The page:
MISHAPs: 25 SEP 41 A/C: PBY-5 Location: St.Evstatius, Dutch West Indies Strike: Yes BUNO: 2402 Contributed by Terry email@example.com [14JUN2001]1970's
Mail trip to NAS Trinidad, British West Indies. Pilot ENS Ernest G. Cooper (1st pilot)/No inj. Crew: ENS Cordie Weart (#2 pilot)/No inj, AMM2 H. P. Brown (NAP)/No inj, AMM1 A. S. Creider (Plane Captain)/No inj, RM1 Joseph Amodeo (Radioman)/No inj, RM3 E. W. Michalski (Radioman)/No inj, AMM3 William K. Smith (Mechanic)/Killed, and AMM3 Walter L. Kuhlmann (Mechanic)/No inj. Passengers: ENS W. H. Van Dohlan/No inj, Cox. Jesse J. Howard (Mail Clerk)/No inj, D. F.Arture (Civilian)/Killed, Antonio Grillasca (Civilian)/Killed, Juan Jose Otero (Civilian)/No in, and Robert H. Rich (Civilian)/No inj.
Plane was flying over low scattered clouds and descending at 400-ft per minute. The altitude at the time of the accident was 9000-ft. The plane entered a cumulus cloud of not much thickness. At this moment the plane struck a bump of "Incredible" force. The plane began descending at approx.1800-ft per min. The initial shock tore both ailerons off. Upon coming out of cloud, Ens.Cooper (#1 pilot) ordered all hands to jump. This order was executed promptly, all but two of the jumpers landed in the water. Of these, three were lost, only one body was recovered (Smith). Ens.Weart (#2 pilot) elected to stay with the plane and land it.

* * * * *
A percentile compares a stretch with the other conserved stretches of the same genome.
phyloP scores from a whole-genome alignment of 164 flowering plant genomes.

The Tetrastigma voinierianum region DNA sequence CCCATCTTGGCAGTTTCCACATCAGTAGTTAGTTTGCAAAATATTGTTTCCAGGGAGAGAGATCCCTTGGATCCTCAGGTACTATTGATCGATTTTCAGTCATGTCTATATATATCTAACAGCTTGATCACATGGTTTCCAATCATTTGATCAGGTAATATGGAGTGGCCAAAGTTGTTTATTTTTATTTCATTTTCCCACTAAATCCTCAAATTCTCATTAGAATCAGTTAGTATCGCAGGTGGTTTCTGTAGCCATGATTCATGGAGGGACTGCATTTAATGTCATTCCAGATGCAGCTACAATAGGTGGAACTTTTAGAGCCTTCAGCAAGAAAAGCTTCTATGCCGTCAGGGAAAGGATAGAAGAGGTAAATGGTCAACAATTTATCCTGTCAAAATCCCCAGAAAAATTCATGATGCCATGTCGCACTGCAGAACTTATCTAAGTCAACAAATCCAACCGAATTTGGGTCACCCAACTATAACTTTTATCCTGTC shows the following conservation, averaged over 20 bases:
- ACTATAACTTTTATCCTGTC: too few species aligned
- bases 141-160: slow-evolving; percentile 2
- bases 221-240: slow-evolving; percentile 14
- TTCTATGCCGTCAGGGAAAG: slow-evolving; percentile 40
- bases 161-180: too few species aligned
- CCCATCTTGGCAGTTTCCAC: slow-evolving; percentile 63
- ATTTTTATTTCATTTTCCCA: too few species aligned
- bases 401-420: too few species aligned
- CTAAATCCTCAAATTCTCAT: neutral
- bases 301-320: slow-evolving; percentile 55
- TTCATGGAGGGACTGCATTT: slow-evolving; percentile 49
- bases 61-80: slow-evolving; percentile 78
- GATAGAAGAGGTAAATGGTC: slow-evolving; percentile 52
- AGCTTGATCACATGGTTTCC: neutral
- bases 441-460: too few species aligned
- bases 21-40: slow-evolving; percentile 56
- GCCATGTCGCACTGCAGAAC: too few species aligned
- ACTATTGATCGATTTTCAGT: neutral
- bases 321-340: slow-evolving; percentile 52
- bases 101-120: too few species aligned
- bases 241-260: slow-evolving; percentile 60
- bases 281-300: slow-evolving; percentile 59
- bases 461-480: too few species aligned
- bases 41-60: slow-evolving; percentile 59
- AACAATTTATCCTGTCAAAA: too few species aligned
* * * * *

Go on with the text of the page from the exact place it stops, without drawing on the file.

ENS Cooper lowered the floats and put the carburetors in the automatic rich position before jumping. The landing was executed with no difficulty although it was necessity a fast landing.
Both ailerons destroyed. One aileron bell crank in each wing bent. Three ribs in starboard aileron but-out section bent.
Major damage to aircraft, but repairable at local station.
MISHAPs: 13 DEC 41 A/C: PBY-5 LOCATION: NAAF/NAF Port of Spain, Trinidad, British West Indies Strike: No BUNO: 2402 CAUSE: Plane took off in a cross-wind and choppy seas. Hull damage was noticed as soon as plane was in the air. The plane was flown to San Juan, Puerto Rico. Damage major. Airplane requiers major over-haul. tempory repairs well be effected in six days by this command for fly away to designated over-haul base. Crew Ok. Pilot Ens. H. Cordie Weart, AV-N USNR, Ens K. M. Erskine (2nd pilot), AV-N USNR, AMM2c T. Oelberg (NAP), AMM2c M. D. Dye (FO), AMM3c T. Duda (FO), AMM3c L. A. West (FO), RM2c M. E. Ryland (FO), and RM2c L. S. Tippet (FO). Contributed by Terry firstname.lastname@example.org [23NOV2002]